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Side effects of Nexium, Prilosec and other similar acid reflux drugs may increase the risk of kidney failure among elderly patients, according to the findings of a new study.
In the latest edition of the medical journal CMAJ Open, Canadian researchers report that a class of heartburn drugs known as proton pump inhibitors (PPIs) are underappreciated as a cause of acute kidney injury and acute interstitial nephritis.
PPIs reduce the amount of acid in the stomach and are used to treat gastroesophageal reflux disease (GERD), as well as heartburn, ulcers in the stomach and small intestines, as well as inflammation of the esophagus. Drugs that belong to the class include some of the best selling drugs in the U.S., including Nexium, Prevacid, Prilosec, Protonix, AcipHex, Dexilant, Vimovo and Zegerid.
In the study, researchers from the Institute for Clinical Evaluative Sciences and St. Michael’s Hospital, both in Toronto, Ontario, looked at data on Ontario province residents age 66 and older from April 2002 through November 2011. They found nearly 300,000 individuals who started PPIs during that period and compared them with about an equal number of control subjects who did not use the medications.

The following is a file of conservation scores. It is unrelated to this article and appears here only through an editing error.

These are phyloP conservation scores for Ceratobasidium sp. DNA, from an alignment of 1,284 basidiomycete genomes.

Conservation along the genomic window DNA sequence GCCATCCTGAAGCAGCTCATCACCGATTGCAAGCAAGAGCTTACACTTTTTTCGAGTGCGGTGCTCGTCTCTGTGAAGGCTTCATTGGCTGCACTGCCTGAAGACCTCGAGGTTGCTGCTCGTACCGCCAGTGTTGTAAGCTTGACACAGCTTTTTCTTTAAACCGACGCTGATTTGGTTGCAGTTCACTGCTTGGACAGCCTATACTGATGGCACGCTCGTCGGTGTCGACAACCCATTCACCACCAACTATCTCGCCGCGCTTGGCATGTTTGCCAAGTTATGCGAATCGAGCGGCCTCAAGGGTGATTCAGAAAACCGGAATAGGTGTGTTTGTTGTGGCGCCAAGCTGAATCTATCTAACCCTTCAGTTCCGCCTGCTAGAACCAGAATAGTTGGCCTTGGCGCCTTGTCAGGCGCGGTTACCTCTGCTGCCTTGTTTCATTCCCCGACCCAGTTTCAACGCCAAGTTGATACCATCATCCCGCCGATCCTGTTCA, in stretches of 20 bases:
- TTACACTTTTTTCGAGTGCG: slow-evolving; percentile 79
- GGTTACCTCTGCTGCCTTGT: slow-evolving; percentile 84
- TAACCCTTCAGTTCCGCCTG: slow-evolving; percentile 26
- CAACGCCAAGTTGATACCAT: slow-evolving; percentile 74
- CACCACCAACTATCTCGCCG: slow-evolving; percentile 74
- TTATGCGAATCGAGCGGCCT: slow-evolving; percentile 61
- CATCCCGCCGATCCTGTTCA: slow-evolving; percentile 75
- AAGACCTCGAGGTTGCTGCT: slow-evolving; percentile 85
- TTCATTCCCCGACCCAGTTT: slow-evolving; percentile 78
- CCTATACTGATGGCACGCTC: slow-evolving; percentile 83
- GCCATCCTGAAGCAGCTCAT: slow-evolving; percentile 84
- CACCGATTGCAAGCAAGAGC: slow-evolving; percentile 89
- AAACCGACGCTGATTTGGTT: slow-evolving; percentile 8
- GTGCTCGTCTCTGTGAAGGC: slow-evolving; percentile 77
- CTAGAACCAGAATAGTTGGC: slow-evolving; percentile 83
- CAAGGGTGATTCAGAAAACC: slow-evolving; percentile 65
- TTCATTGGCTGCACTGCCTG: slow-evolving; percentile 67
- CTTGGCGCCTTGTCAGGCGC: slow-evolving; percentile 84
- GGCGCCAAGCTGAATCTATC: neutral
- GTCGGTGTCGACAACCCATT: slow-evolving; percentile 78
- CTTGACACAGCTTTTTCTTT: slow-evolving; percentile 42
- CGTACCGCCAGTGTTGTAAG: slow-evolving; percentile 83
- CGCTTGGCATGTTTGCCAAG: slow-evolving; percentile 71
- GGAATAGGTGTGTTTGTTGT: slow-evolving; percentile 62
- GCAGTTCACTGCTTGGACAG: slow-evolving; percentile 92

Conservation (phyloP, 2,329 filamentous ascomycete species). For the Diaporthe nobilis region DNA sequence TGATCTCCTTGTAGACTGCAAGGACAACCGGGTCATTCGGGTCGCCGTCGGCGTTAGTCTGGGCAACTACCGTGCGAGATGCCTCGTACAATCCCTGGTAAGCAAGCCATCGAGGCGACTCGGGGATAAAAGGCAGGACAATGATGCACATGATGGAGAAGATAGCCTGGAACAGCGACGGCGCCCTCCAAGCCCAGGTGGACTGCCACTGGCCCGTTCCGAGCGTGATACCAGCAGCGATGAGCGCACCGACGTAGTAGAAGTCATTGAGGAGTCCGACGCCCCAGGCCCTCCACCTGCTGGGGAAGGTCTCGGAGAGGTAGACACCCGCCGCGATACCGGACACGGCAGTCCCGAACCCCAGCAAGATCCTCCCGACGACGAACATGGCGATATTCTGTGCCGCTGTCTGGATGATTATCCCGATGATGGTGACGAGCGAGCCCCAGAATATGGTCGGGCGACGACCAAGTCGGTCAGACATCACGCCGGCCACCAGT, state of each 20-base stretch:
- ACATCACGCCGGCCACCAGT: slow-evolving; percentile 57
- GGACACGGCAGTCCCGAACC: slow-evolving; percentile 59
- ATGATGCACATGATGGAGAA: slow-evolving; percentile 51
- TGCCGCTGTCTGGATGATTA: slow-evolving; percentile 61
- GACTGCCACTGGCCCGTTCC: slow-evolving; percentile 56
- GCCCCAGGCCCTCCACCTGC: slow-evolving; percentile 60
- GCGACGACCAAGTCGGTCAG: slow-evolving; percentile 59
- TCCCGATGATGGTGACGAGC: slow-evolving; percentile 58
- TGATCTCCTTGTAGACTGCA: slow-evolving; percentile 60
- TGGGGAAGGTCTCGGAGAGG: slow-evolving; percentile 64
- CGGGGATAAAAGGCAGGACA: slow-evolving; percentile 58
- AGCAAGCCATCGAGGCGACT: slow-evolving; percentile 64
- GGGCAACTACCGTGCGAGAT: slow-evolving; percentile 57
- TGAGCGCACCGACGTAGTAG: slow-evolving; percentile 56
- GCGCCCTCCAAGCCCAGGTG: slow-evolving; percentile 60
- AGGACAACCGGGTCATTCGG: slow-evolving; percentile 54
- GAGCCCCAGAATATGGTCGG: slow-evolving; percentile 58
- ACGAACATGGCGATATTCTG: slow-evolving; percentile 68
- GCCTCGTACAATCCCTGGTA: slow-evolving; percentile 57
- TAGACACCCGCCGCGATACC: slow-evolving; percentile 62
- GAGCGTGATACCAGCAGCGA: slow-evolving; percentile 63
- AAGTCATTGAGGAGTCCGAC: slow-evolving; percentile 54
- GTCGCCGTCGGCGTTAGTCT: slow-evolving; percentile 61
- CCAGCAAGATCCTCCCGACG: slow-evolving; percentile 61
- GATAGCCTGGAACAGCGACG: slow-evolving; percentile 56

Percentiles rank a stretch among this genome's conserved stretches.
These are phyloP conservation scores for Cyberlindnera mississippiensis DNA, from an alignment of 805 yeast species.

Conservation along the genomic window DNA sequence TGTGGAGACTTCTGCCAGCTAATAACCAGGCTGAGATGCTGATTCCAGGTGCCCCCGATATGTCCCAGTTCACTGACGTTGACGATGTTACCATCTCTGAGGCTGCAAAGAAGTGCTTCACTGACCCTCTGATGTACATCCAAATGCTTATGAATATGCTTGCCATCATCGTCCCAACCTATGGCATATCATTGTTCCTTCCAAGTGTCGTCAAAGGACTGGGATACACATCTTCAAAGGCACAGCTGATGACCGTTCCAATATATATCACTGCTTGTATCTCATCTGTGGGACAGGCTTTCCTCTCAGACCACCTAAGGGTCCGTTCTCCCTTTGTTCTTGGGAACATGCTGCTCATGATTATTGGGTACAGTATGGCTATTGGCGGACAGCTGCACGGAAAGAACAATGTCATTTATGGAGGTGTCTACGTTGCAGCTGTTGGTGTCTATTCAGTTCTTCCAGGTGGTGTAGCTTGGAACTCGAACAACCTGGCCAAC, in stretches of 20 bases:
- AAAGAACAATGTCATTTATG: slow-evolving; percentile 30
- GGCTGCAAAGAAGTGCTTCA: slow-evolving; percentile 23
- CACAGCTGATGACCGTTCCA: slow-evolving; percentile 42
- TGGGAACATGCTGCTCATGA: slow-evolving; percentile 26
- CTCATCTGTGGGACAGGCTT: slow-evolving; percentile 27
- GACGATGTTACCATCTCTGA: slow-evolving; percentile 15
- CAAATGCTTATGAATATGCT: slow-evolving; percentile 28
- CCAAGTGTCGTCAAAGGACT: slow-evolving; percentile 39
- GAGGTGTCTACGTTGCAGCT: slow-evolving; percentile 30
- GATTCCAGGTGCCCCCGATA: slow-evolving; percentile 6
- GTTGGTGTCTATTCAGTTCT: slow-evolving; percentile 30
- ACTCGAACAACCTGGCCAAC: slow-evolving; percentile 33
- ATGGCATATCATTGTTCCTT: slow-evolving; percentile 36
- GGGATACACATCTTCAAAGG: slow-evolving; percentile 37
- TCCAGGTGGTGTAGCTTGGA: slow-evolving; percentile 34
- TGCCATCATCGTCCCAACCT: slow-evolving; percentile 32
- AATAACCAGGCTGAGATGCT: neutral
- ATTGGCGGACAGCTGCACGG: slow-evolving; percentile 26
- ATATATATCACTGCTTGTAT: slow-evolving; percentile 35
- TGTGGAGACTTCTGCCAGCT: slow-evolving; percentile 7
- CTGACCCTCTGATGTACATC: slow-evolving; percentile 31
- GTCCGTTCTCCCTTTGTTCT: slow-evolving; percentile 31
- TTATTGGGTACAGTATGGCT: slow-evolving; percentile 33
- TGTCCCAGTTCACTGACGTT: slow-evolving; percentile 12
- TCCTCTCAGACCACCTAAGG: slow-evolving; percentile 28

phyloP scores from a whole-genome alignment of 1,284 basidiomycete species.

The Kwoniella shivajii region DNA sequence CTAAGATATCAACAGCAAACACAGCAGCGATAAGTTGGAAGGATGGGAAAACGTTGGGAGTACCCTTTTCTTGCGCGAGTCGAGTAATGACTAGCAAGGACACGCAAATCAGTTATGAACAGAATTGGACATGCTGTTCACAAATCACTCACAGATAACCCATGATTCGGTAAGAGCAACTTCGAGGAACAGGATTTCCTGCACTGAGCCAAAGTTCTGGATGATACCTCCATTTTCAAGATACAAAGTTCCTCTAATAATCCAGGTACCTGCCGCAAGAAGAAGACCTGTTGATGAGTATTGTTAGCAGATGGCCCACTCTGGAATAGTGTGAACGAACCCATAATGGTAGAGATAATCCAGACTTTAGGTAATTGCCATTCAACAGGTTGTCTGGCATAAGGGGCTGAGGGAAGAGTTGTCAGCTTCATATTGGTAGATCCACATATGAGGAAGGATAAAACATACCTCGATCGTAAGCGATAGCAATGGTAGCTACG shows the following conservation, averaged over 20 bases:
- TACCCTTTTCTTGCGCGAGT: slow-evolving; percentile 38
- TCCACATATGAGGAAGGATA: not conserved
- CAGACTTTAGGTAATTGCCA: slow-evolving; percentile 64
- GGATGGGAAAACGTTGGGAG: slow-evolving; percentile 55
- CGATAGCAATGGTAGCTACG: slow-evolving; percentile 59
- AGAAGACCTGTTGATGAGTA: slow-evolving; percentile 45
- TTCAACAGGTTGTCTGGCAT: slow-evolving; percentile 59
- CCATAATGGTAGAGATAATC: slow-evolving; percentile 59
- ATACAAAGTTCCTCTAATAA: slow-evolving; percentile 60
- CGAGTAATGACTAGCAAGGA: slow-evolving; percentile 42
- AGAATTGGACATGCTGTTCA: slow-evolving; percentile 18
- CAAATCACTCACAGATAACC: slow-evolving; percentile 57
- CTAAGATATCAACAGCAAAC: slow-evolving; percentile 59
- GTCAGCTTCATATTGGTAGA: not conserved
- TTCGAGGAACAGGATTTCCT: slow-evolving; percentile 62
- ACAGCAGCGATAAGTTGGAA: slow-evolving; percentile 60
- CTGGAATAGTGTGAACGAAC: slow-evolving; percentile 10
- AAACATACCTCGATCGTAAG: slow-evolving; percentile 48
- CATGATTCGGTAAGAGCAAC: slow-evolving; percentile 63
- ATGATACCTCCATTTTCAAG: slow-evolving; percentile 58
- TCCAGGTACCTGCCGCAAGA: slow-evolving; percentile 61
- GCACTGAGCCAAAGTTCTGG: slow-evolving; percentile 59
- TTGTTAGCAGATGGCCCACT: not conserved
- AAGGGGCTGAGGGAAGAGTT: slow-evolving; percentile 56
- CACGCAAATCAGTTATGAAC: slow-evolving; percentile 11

According to their findings, elderly users of medications like Nexium and Prilosec were more likely to get acute kidney injury than their peers at a rate of 2.52 to 1. The risk of acute interstitial nephritis, inflammation which can lead to kidney failure, was tripled for users of these popular, and often over the counter, heartburn drugs.
“In our study population of older adults, those who started PPI therapy had an increased risk of acute kidney injury and acute interstitial nephritis. These are potentially reversible conditions that may not be readily attributed to drug treatment,” the researchers concluded. “Clinicians should appreciate the risk of acute interstitial nephritis during treatment with PPIs, monitor patients appropriately and discourage the indiscriminate use of these drugs.”
The study comes just months after the FDA announced in October 2014 that it was requiring PPIs to carry label warnings of acute interstitial nephritis, as well as warnings on how long PPIs should be taken to treat gastroesophageal reflux disease (GERD), the risk of certain types of infections, and vitamin B2 deficiency.
Nexium is the most widely used medication from this class, generating an estimated $6 billion in annual sales before it became available over-the-counter and as a generic.
The FDA forced the manufacturers of Nexium and all other proton pump inhibitor (PPI) medications to update the warning labels in 2010, adding information about a potential risk of risk of fractures and bone problems associated with use of the medications.
That warning was updated again by the FDA in 2011, indicating that the risk of broken bones from Nexium appears to be linked to high doses of the medication used over long periods of time, which is exactly the kind of prescribing behavior the study found happens far too often. Over-the-counter versions of the drug did not appear to be affected, according to federal drug regulators.